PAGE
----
University of Cambridge > > Social Psychology Seminar Series (SPSS) > Social and political change in diverse societies: Insights from largescale panel studies

Social and political change in diverse societies: Insights from largescale panel studies

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If you have a question about this talk, please contact Yara Kyrychenko.

Largescale panel studies, with stratified, random samples of a nation’s population, are relatively rare in the psychological literature. By measuring change at multiple levels over long periods of time, these studies can tell us about the relationship between individuals and the societies in which they live. This includes (1) how features of the social structure, such as inequality or deprivation, affect people and (2) how people affect the social structure (via their policy preferences and political behaviour). I will review recent research on these two key elements of societal functioning – structural effects and structural change – from two panels in very different contexts. The first is a 13-wave longitudinal study of around 20,000 New Zealanders. The second is a 3-wave study of around 160,000 people in India. I will also introduce a new panel from the UK, where we invite 500,000 people randomly sampled from the electoral register to participate in survey of social and political attitudes annually over five years. This research programme demonstrates how largescale panel data can inform theory and policy, by telling us more about how people change, and how they change their societies.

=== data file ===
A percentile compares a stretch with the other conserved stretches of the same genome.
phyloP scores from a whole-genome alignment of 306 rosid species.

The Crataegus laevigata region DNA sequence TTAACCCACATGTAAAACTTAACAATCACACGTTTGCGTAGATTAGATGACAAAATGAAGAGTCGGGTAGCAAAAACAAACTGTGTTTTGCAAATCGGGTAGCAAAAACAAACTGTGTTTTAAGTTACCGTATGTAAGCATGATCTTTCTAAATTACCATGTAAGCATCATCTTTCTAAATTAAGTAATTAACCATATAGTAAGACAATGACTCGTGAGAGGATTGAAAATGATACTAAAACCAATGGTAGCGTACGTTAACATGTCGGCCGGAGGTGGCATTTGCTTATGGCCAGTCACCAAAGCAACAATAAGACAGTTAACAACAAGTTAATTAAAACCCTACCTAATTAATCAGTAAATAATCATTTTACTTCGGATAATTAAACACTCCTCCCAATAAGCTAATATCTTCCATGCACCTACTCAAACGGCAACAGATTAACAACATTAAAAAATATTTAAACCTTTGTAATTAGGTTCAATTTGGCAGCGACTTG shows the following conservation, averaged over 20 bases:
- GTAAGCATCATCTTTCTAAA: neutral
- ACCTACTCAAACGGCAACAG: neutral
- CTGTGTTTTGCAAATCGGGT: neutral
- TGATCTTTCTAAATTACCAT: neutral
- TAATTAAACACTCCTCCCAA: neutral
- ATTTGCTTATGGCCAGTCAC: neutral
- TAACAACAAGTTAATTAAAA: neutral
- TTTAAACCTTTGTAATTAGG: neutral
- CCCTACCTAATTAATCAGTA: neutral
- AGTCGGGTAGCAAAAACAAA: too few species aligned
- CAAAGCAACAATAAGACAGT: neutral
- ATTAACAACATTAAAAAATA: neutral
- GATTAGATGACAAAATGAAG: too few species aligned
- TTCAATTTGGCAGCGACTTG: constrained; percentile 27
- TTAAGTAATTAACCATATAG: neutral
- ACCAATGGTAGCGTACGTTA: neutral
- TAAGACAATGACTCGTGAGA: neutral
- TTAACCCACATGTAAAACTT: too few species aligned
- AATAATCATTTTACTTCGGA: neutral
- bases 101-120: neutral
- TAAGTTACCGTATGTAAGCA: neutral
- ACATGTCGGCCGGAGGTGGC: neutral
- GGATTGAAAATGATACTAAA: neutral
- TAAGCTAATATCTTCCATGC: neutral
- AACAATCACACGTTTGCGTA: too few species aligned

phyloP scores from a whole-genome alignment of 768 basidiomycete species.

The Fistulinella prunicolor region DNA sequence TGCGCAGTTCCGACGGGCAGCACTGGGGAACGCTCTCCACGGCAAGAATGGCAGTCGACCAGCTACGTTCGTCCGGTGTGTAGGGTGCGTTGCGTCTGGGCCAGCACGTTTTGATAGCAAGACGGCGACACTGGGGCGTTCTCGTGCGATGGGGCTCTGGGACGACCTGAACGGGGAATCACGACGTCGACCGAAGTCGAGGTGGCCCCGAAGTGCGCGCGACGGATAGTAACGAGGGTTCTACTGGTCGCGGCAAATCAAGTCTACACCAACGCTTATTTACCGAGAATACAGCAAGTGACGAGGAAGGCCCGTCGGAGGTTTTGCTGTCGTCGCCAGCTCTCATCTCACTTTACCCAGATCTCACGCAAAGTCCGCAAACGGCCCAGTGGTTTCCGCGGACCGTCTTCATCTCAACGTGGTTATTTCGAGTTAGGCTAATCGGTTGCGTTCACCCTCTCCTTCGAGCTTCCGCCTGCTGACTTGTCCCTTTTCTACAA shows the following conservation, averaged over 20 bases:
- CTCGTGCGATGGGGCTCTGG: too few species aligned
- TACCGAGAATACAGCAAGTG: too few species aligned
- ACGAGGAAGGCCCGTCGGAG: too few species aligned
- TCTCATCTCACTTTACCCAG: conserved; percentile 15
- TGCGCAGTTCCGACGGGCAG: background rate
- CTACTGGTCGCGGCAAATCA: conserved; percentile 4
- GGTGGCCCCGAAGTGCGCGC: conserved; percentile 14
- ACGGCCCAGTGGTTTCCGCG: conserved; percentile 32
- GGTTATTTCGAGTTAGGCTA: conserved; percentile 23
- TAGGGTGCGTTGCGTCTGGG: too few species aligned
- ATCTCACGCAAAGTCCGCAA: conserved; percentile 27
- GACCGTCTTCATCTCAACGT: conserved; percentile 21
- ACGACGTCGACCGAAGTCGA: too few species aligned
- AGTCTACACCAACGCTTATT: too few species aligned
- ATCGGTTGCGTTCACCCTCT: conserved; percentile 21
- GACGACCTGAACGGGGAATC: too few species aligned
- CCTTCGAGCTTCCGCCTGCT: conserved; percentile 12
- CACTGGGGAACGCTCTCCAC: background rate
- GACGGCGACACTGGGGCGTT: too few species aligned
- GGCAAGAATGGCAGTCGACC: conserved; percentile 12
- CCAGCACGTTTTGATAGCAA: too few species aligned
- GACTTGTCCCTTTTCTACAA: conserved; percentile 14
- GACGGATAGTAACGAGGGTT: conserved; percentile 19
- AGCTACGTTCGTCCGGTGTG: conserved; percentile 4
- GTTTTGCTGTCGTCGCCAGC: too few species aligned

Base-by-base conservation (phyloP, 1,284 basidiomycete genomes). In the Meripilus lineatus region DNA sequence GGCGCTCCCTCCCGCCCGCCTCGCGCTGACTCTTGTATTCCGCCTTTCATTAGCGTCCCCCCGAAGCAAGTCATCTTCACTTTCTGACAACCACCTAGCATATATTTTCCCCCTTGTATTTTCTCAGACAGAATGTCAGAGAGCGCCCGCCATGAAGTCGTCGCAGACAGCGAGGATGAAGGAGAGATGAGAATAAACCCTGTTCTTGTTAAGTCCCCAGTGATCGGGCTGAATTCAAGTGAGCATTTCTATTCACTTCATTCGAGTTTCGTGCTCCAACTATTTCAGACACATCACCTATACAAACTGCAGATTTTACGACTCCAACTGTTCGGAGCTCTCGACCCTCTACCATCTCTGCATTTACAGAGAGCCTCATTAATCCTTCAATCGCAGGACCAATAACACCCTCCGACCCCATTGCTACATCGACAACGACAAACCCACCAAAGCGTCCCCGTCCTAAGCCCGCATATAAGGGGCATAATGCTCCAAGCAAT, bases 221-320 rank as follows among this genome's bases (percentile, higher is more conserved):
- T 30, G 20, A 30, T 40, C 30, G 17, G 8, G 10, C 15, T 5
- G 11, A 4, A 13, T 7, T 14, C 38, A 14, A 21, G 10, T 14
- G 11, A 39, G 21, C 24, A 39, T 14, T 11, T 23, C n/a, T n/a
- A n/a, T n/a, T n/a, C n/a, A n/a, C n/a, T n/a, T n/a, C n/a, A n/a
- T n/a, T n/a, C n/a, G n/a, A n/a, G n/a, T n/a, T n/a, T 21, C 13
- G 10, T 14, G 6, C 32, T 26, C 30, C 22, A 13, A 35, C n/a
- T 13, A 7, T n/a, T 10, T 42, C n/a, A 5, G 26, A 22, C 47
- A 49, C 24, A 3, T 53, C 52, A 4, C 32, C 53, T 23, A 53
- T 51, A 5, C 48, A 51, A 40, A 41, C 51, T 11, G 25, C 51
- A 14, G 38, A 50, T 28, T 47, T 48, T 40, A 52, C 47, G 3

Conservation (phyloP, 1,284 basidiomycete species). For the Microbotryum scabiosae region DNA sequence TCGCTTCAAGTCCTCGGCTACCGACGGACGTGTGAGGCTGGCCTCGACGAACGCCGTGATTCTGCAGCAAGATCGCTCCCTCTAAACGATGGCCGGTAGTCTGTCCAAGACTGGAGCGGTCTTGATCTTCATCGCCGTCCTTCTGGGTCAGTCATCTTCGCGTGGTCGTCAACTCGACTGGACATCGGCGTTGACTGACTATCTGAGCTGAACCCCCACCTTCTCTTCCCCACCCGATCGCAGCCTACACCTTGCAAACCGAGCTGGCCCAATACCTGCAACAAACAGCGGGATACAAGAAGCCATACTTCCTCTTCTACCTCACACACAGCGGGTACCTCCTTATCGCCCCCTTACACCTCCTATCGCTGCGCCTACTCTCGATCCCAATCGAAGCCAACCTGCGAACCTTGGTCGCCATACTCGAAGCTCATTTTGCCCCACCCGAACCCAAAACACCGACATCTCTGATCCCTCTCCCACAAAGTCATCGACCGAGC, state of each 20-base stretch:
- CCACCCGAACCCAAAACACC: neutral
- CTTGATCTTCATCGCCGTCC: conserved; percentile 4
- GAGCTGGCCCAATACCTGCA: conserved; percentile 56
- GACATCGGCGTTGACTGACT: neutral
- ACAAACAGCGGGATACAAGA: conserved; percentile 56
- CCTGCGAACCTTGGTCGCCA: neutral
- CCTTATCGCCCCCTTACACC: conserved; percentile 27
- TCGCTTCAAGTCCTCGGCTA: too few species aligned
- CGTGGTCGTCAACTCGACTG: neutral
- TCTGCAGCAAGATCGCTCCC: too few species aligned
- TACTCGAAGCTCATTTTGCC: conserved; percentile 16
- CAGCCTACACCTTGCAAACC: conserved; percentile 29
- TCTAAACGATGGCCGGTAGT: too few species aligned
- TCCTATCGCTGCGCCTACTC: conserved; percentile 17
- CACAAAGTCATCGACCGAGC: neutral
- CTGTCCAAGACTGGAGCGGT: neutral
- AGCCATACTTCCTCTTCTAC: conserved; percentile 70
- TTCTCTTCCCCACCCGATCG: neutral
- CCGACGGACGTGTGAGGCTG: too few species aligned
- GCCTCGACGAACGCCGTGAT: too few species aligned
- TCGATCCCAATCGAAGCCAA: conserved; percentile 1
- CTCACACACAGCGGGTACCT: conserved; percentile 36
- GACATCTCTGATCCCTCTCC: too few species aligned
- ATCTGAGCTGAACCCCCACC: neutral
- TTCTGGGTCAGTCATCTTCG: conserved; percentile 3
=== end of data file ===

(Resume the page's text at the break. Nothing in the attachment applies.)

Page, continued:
The talk is open to the public.

This talk is part of the Social Psychology Seminar Series (SPSS) series.

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